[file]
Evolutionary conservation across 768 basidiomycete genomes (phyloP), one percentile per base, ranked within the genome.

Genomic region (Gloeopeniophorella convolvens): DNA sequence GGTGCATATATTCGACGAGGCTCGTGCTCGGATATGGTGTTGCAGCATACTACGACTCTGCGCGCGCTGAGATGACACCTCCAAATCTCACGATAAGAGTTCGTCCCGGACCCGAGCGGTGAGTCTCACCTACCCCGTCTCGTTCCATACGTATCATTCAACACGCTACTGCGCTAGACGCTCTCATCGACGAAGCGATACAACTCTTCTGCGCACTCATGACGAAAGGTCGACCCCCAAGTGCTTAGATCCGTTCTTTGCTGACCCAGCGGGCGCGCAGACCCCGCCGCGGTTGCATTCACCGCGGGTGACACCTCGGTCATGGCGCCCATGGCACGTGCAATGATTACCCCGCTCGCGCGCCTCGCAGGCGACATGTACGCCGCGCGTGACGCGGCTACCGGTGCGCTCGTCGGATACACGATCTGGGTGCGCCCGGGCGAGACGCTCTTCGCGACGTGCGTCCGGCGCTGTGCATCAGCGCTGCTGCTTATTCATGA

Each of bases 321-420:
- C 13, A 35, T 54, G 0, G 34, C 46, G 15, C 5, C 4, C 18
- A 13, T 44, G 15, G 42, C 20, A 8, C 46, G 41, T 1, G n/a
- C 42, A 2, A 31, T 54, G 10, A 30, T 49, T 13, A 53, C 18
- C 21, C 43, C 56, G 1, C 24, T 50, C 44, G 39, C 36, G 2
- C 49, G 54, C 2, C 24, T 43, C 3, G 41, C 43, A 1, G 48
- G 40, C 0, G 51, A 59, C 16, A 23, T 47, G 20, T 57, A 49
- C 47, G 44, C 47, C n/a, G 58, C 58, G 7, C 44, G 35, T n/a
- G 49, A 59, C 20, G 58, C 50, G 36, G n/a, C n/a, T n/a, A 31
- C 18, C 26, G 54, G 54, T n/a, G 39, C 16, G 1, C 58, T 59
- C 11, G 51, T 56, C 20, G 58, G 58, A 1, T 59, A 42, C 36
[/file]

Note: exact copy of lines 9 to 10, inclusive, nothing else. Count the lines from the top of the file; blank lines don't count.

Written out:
- G 40, C 0, G 51, A 59, C 16, A 23, T 47, G 20, T 57, A 49
- C 47, G 44, C 47, C n/a, G 58, C 58, G 7, C 44, G 35, T n/a